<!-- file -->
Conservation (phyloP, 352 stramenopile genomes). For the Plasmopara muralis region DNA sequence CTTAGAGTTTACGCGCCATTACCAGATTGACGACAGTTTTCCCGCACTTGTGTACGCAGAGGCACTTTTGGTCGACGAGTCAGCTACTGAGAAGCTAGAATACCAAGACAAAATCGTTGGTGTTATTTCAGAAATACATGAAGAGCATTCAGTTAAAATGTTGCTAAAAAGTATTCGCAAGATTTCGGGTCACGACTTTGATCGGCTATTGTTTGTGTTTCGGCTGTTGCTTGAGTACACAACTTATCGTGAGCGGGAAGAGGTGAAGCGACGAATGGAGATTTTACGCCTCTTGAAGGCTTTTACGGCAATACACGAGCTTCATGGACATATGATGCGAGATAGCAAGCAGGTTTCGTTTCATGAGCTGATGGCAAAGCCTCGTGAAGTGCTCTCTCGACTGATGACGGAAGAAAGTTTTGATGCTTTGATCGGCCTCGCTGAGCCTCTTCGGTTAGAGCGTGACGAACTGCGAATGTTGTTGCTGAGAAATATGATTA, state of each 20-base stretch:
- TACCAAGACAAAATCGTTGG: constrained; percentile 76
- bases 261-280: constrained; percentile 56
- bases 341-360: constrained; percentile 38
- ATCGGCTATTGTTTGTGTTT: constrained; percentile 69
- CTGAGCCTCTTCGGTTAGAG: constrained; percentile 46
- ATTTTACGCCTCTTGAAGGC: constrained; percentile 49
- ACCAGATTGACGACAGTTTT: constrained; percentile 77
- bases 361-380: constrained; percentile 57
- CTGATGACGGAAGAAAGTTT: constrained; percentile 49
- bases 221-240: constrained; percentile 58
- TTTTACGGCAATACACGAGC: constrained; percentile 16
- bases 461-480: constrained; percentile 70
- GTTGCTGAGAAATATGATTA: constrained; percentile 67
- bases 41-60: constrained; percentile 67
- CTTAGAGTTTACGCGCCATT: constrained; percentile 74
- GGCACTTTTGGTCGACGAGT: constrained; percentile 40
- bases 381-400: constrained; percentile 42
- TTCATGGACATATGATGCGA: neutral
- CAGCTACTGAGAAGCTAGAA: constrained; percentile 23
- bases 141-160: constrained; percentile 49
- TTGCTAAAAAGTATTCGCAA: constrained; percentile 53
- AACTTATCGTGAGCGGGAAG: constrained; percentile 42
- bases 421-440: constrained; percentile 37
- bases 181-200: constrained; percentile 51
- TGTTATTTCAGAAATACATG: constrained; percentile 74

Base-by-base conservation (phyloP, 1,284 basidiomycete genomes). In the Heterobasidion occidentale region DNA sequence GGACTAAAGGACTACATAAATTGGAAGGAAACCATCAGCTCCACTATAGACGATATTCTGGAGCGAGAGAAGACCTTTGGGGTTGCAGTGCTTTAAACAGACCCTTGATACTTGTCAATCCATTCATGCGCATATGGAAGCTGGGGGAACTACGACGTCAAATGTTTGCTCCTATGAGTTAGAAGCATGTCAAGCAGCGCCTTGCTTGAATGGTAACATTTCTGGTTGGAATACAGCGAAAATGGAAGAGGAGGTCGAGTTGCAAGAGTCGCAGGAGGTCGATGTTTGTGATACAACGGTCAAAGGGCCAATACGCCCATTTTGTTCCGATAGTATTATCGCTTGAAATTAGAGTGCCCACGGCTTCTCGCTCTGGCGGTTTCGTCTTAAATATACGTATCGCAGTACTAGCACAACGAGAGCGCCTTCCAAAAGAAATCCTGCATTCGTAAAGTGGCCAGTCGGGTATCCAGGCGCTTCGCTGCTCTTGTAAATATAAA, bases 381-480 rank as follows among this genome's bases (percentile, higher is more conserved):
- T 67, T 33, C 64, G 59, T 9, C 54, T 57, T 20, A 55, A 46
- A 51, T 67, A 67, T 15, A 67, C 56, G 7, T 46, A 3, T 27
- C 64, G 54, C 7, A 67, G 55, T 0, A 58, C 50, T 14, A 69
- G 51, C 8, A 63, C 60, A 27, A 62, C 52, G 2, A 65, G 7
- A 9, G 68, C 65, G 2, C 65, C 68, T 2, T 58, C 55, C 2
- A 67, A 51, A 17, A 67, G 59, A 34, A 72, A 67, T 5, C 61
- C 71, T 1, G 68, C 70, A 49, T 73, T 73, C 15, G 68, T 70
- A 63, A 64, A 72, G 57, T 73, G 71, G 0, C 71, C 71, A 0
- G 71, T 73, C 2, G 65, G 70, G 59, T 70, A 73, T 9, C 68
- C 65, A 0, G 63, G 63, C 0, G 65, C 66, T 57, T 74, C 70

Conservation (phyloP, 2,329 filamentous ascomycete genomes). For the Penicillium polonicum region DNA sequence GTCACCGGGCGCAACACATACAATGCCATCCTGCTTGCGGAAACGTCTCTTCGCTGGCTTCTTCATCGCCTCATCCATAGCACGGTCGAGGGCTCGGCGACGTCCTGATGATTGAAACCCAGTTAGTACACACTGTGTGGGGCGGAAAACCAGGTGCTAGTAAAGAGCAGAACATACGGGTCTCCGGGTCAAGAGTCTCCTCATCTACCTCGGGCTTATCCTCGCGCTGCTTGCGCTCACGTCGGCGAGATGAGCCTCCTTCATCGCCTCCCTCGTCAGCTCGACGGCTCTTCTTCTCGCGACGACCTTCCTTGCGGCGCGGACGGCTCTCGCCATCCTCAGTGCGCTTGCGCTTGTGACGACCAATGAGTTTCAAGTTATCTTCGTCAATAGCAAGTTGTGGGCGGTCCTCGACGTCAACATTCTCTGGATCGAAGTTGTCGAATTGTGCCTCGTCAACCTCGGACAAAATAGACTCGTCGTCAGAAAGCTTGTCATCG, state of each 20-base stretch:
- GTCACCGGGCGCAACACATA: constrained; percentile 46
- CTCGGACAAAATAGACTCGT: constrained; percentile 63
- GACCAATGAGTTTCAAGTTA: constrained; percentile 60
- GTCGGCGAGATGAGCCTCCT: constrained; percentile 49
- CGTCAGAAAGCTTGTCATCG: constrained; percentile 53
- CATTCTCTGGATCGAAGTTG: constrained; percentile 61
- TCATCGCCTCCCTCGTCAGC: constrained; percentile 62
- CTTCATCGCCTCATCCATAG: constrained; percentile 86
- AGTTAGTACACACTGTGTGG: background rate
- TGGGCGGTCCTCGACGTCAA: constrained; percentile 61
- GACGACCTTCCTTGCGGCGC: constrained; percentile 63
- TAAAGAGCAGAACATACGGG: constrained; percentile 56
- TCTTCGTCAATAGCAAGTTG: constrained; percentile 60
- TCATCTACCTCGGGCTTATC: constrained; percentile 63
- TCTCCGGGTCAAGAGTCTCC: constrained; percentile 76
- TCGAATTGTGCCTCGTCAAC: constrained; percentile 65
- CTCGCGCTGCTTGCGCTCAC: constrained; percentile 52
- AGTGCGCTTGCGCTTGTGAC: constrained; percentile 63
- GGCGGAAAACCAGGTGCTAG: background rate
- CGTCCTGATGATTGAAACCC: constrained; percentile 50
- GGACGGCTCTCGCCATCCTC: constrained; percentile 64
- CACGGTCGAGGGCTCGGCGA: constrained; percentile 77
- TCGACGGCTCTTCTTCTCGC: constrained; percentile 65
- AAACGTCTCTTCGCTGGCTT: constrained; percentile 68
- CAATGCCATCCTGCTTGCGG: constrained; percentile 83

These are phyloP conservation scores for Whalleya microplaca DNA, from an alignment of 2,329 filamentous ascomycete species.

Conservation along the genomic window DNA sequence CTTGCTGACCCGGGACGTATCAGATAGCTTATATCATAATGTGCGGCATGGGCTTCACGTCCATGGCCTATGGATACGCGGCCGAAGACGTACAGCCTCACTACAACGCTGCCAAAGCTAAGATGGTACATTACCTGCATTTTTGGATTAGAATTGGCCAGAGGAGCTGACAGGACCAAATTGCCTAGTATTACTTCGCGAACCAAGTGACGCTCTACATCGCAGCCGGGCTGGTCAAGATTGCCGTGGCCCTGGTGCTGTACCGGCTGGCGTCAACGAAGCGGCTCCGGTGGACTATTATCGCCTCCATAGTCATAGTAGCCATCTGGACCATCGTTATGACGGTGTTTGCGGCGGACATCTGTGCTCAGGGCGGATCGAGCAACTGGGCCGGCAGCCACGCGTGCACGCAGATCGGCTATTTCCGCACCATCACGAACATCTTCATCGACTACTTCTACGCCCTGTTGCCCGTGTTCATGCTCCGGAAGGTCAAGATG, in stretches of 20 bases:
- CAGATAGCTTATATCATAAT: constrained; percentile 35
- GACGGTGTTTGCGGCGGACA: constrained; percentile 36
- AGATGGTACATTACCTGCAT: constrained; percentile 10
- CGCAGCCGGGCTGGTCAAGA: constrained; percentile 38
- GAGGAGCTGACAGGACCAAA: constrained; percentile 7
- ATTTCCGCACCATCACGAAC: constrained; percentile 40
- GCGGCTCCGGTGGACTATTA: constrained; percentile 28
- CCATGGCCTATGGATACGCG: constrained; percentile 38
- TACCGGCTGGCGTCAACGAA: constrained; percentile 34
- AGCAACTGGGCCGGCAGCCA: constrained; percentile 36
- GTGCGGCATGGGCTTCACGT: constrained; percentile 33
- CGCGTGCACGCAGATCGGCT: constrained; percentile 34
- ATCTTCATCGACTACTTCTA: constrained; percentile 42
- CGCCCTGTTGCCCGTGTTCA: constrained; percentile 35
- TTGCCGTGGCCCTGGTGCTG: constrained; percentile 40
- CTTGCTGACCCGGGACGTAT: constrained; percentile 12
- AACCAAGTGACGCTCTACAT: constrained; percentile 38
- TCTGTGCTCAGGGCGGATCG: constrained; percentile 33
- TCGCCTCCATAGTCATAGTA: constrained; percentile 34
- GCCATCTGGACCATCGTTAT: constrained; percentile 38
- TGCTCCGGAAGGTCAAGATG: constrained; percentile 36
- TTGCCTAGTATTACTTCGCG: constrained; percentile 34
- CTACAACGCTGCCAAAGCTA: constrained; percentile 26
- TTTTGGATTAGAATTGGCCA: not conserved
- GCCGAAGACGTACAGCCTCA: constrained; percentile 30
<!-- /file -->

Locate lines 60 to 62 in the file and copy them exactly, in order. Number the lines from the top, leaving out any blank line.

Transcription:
- CACGGTCGAGGGCTCGGCGA: constrained; percentile 77
- TCGACGGCTCTTCTTCTCGC: constrained; percentile 65
- AAACGTCTCTTCGCTGGCTT: constrained; percentile 68